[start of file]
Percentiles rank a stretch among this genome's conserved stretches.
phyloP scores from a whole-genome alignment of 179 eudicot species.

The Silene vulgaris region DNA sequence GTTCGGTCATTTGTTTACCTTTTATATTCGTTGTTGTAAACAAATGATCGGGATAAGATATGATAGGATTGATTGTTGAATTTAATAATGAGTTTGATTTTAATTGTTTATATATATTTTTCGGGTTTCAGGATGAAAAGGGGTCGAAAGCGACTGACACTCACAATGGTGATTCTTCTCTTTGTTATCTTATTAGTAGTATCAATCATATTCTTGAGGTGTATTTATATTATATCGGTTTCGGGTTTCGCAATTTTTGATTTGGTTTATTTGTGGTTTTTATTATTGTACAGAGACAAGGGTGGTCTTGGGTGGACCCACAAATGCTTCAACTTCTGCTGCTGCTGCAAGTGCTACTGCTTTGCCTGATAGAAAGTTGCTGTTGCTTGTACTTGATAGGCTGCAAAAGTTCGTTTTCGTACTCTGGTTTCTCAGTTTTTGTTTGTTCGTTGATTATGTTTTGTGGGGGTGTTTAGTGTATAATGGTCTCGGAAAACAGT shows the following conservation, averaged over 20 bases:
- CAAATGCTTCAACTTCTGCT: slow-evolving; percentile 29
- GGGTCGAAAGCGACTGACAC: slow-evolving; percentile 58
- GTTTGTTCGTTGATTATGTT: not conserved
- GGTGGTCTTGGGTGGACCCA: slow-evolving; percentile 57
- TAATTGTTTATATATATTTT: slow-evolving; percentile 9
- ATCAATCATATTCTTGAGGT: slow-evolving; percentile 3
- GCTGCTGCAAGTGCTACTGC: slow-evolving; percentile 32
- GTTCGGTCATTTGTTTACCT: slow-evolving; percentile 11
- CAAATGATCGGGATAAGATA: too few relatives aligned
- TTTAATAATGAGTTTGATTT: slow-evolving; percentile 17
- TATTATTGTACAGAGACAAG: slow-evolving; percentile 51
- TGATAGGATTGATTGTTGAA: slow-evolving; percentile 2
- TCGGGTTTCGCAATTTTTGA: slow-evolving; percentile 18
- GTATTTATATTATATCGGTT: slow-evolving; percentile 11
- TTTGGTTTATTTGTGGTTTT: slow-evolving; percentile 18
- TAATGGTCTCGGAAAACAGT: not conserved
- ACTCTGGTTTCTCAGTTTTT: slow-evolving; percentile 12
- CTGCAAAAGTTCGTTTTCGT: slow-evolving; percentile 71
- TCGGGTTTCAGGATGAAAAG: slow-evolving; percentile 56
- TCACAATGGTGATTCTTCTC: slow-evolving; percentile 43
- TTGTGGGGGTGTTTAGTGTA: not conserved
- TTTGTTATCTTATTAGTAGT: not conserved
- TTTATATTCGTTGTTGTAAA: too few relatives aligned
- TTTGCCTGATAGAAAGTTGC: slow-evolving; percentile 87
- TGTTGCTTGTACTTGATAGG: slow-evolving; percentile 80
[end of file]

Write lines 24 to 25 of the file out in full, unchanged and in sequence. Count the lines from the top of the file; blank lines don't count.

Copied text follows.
- TTGTGGGGGTGTTTAGTGTA: not conserved
- TTTGTTATCTTATTAGTAGT: not conserved